Brexit withdrawal agreement: what next for British nationals in NL?

The Brexit withdrawal agreement, which still has to be approved by European leaders, the European parliament and the British parliament, does not appear to contain any improved rights for British nationals living the Netherlands and the rest of the EU. The parts of the withdrawal agreement on citizens rights were agreed in March and have not changed substantially since then. This means British nationals will be able to stay, work and use the healthcare services in the Netherlands but will lose their right to move to another EU country at will. 'What counts is this agreement will country-lock British people where they are living,' Laura Shields, of the British in Europe movement, told broadcaster France 24. 'Four out of five of our members need to cross borders for work.' Nevertheless, the agreement does give some clarity about the rights British nationals will have after March 29 2019. 'This agreement, if it goes through, means all British citizens living in the Netherlands by the end of December 2020 - the end of the transition period - will continue to be entitled to live here,' says immigration lawyer Jeremy Bierbach, of Franssen Advocaten. 'It is always a good plan to apply for a permanent residence document as an EU citizen because it is confirmation of the fact you are here. As the withdrawal agreement states, you will be able to exchange it, free of charge, for whatever new permit they come up with.' In addition, people who have not registered with their local authority, for whatever reason should do so now, Bierbach says. 'You should start collecting evidence about your stay here such as pay slips, jaaropgaven, bank statements, homeowner's insurance and utility bills.' Cliff edge Businessman Stephen Huyton, who has lived in the Netherlands for 23 years, says the deal avoids the ‘cliff edge’ scenario but still has a long way to go. ‘Since the document was published last night and is almost 600 pages long, it’s going to be a case of the devil in the detail. Until the experts have read the documents in full I will reserve judgement,’ he told ‘On a personal note, as I understand it, a UK national will cease to be an EU resident as from end March so will be obliged to use non EU passport lines like somebody from, say, Australia. This is going to be a challenge at Schiphol.’ European parliament Campaigners are now pinning their hopes on the European parliament. Jane Golding, co-chair of the British in Europe group, said in a statement: 'It is now up to the European Parliament, not only to walk the talk on its red lines – free movement in our case – but to put pressure on all sides to ring fence the agreement on citizens’ rights so that 4.6mn people can sleep at night now whatever happens on Brexit.' The Dutch immigration service website continues to state that 'the validity of an EU permanent residence document officially will expire permanently for you on 29 March 2019. After all, on that day British citizens are no longer EU citizens.' has asked the IND for comment. You can comment on this story in the section below.  More >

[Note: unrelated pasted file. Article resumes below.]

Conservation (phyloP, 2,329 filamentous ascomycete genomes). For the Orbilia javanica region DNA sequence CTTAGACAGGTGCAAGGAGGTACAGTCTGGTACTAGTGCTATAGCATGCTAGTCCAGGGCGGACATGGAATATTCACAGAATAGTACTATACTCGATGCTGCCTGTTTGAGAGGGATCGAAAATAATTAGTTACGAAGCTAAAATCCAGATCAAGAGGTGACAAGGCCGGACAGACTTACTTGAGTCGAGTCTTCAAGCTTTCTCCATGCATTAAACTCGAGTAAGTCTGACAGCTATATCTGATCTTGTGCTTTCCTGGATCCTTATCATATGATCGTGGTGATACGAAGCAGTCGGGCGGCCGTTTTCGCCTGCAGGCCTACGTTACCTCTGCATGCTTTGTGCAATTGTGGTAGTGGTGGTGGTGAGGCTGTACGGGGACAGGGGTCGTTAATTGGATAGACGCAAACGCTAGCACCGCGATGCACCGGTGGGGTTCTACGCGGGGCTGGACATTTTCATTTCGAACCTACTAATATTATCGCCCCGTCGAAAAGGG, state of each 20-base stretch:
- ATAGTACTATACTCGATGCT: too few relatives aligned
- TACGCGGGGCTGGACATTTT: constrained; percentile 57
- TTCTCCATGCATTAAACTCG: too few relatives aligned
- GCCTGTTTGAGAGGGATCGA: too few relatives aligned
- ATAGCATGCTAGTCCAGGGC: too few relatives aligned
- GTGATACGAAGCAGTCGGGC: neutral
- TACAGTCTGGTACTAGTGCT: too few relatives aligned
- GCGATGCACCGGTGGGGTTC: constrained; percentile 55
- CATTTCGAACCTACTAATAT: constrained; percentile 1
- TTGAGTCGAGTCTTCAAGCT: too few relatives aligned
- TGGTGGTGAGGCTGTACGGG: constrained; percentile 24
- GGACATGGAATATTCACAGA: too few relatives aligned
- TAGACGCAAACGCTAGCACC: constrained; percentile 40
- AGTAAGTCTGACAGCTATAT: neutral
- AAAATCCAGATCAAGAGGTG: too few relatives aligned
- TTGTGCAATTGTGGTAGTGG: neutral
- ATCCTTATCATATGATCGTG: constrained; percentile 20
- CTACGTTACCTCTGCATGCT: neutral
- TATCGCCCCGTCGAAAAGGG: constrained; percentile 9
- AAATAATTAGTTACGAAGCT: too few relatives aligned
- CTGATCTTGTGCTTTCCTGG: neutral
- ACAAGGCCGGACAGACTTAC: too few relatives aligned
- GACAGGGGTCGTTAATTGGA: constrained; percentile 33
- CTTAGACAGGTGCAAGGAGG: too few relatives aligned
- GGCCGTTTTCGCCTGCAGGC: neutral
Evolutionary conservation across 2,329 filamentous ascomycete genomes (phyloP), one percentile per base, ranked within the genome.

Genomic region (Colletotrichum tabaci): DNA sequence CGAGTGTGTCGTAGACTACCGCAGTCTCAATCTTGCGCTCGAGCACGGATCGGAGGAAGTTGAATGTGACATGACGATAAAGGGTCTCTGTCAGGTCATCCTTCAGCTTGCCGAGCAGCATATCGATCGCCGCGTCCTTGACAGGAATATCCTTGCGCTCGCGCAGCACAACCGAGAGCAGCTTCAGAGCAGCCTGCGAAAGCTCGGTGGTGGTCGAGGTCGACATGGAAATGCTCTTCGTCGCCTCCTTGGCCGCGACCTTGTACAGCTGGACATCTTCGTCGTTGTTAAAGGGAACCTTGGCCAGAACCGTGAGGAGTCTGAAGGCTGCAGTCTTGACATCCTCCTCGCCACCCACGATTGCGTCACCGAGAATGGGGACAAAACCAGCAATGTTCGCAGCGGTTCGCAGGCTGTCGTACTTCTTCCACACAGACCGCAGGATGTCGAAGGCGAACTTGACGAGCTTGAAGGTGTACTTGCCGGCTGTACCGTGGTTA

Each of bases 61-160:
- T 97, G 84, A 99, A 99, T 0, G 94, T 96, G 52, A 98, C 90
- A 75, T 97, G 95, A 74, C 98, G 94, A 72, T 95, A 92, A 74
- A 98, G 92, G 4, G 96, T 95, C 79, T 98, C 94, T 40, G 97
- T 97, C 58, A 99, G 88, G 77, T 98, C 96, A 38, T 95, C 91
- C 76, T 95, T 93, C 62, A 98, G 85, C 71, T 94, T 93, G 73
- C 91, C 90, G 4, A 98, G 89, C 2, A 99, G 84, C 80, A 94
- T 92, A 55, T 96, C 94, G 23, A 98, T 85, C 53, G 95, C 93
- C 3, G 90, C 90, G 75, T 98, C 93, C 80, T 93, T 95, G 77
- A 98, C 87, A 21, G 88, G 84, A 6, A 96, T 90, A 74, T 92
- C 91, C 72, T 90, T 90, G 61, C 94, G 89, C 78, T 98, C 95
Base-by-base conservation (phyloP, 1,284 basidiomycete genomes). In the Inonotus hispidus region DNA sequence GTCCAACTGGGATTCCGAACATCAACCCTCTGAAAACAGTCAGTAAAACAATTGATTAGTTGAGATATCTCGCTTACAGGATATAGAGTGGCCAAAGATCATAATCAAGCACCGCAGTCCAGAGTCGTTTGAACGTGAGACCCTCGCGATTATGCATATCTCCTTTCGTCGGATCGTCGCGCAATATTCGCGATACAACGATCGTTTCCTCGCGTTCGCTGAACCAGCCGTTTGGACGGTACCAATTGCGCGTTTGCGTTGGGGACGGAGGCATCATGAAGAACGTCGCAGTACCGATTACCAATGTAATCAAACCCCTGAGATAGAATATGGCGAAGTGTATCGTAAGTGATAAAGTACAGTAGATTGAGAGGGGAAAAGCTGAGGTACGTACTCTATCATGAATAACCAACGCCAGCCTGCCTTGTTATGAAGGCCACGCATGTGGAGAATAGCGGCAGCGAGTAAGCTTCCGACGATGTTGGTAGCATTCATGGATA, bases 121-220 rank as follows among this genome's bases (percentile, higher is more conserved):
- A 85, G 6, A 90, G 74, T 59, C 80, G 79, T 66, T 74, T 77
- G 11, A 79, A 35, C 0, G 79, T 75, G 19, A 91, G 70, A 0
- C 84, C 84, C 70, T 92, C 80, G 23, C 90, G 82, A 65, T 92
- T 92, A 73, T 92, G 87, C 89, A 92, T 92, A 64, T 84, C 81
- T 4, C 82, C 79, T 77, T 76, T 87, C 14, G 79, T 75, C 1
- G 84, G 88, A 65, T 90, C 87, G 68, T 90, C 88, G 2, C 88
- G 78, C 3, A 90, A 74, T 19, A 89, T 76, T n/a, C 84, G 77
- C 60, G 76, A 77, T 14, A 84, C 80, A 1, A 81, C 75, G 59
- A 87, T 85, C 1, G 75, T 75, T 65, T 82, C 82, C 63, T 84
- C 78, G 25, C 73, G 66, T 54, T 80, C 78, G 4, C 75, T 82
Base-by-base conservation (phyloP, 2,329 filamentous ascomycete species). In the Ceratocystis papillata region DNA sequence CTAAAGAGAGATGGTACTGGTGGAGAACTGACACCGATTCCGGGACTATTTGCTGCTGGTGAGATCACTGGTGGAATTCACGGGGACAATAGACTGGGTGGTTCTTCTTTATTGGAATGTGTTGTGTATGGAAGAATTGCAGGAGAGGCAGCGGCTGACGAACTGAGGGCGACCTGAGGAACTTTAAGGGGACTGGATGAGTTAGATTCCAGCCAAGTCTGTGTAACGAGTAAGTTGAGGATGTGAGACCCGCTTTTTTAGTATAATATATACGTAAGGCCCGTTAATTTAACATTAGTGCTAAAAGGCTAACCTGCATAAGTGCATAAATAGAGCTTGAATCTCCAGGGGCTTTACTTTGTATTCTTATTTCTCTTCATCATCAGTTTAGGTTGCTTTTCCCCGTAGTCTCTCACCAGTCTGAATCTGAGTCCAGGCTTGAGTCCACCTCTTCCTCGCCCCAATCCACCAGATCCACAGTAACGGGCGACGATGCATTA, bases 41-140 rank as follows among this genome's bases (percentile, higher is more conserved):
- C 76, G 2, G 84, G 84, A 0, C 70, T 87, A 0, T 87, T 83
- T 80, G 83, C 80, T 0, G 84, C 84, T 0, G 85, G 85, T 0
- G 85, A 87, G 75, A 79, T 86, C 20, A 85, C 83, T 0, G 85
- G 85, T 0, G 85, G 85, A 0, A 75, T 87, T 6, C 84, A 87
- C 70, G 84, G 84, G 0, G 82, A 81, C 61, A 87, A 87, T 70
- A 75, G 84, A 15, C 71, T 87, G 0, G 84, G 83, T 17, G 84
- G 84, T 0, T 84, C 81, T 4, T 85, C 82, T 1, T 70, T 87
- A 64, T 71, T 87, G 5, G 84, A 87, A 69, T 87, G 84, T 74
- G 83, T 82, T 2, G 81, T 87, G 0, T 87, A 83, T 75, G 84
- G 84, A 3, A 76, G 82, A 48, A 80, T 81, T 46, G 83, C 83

Police back tasers for emergency teams

Electric shock weapons such as tasers should become part of the equipment used by police officers on emergency service duty, police officials have recommended to the justice ministry. If approved by the minister, this would mean electric stun guns would be made available to all police teams which are called out on emergencies. It will take five years before the introduction because 17,000 officers need to undergo special training to use the weapons, police said on Thursday. In June, a report on a year long trial by the police academy found that tasers do have ‘added value’ for the police. Since the start of the trail in February 2017, tasers have been drawn 343 times and in 62% of cases, the threat of use was enough to calm the situation down, the report states. In February Amnesty International called for trial to be abandoned after it emerged that the devices had actually been used on suspects more than 100 times. Tasers work by firing electric charges of around 50,000 volts at a suspect from a distance, temporarily disabling them. Police say the danger of serious or permanent injury is minimal, but experts disagree on the risk to the heart.  More >

Two hand grenades left outside Almere cafe